Herbert Emery Schonland MOH

b. 07/09/1900 Portland, Maine. d. 13/11/1984 New London, Connecticut.

DATE OF MOH ACTION: 12-13/11/1943 Iron Bottom Sound, Savo Island, Solomon Islands.

Herbert E Schonland MOH

Schonland was born in Portland, Maine on September 7, 1900. He graduated from the United States Naval Academy in Annapolis, Maryland in 1925, as an ensign.

Following graduation from the naval academy, he reported to battleship USS Utah (BB-31) and later transferred to destroyer USS Lawrence (DD-250). In June 1928, he served in the submarine tenders USS Camden (AS-6) and USS Bushnell (AS-15). After attending Naval Torpedo Station at Newport, Rhode Island from 1932 to 1934, Schonland was assigned to light cruisers USS Lawrence (DD-250) and USS Milwaukee (CL-5) while also serving as Torpedo Repair Officer of Cruiser Division Three, Battle Force. In July 1935, he was transferred to cargo ship USS Argonne (AS-10) and was promoted to Lieutenant in May 1936. In June 1937, he became an instructor at the Naval Training Station in Newport and in June 1939, he was assigned to the heavy cruiser USS San Francisco (CA-38).

Schonland was promoted to Lieutenant Commander in July 1941 and to Commander in August 1942. On November 12, 1942, the San Francisco was heavily damaged during the Naval Battle of Guadalcanal and began taking on water. Schonland, as the damage control officer, worked through the night to stop the flooding and save the ship. His actions during this encounter demonstrated his acumen. The ship had taken 85 hits in excess of five inches just above the water line and was leaking badly. Rear Admiral Daniel J. Callaghan and the ship’s captain, Cassin Young, were among those killed, leaving Schonland as the surviving senior officer. Though command was devolved upon him, he was already engaged in critical damage control efforts while Lieutenant Commander Bruce McCandless took command of the San Francisco. At a key point during the effort to keep it from sinking, Schonland realized that the pumps for the second deck were inadequate to remove the water, but that the vessel had much higher capacity bilge pumps. So he called down to the engine room to arrange for all the bilge pumps to be pumping at full capacity, and the crew there ready for an immense amount of water. He then opened the hatches to the lower decks. This served the additional purpose of lowering the center of gravity of the ship, thus increasing its stability during the effort to save it. His actions were essential to the ship’s survival. He received the Medal of Honor in recognition of his “extreme heroism and courage” on this occasion. He was presented with the Medal by President Franklin D. Roosevelt on January 5, 1943 at The White House.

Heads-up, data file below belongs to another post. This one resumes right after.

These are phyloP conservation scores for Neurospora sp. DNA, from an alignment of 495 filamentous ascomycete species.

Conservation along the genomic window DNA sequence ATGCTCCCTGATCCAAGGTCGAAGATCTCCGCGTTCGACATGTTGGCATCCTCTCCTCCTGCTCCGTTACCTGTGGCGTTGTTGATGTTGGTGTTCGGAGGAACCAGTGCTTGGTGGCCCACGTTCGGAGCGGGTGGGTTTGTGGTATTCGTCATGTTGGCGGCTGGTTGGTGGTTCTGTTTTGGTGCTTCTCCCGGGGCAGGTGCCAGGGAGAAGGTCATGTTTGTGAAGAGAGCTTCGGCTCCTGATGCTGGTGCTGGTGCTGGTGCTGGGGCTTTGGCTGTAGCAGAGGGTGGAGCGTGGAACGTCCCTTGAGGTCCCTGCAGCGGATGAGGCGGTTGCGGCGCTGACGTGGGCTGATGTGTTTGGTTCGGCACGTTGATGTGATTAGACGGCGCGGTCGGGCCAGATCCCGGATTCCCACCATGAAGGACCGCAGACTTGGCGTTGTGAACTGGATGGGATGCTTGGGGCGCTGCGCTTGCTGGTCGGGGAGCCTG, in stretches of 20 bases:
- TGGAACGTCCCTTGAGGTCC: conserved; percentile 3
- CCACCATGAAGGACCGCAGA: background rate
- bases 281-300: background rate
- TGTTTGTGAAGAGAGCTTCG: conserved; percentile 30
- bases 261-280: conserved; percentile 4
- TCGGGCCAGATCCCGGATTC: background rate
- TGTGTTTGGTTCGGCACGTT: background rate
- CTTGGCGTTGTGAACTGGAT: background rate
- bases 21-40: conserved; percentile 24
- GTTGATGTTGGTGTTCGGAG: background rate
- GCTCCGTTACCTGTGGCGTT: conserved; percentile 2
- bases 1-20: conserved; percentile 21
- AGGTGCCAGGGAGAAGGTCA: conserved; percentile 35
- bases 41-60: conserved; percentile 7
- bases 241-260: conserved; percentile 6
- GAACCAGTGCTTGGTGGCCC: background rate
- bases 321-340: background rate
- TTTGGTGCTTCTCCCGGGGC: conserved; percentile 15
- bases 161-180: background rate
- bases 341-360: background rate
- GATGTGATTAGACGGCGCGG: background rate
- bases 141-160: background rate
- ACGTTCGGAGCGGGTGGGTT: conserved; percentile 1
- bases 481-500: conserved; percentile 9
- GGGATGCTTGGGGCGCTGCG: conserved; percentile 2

Schonland was San Francisco’s Executive Officer when she was refurbished and put back into combat in 1943. He was put on staff duty at the Naval Training School in Philadelphia, Pennsylvania, in the fall of that year. He then started working as a damage control instructor at the Naval Training School in San Francisco, California, in the early months of 1944. In August 1944, Schonland received a promotion to the rank of Captain, retroactive to August 1943. In 1947, he was medically retired due to eye injury he suffered in combat and in recognition of his exceptional battle record, was appointed to Rear Admiral on the retired list.

After his retirement from the Navy, Schonland taught at the University of Santa Clara for several years and served as principal of the Drew School in San Francisco before moving to New London, Connecticut in 1958. Schonland and his wife Claire Mills (1908–1997) had a son and a daughter.

Schonland died November 13, 1984, at age 84. He and his wife Claire are buried in Arlington National Cemetery, Arlington County, Virginia.



For extreme heroism and courage above and beyond the call of duty as damage control officer of the U.S.S. San Francisco in action against greatly superior enemy forces in the battle off Savo Island, 12-13 November 1942. In the same violent night engagement in which all of his superior officers were killed or wounded, Lt. Comdr. Schonland was fighting valiantly to free the San Francisco of large quantities of water flooding the second deck compartments through numerous shell holes caused by enemy fire. Upon being informed that he was commanding officer, he ascertained that the conning of the ship was being efficiently handled, then directed the officer who had taken over that task to continue while he himself resumed the vitally important work of maintaining the stability of the ship. In water waist deep, he carried on his efforts in darkness illuminated only by hand lanterns until water in flooded compartments had been drained or pumped off and watertight integrity had again been restored to the San Francisco. His great personal valor and gallant devotion to duty at great peril to his own life were instrumental in bringing his ship back to port under her own power, saved to fight again in the service of her country.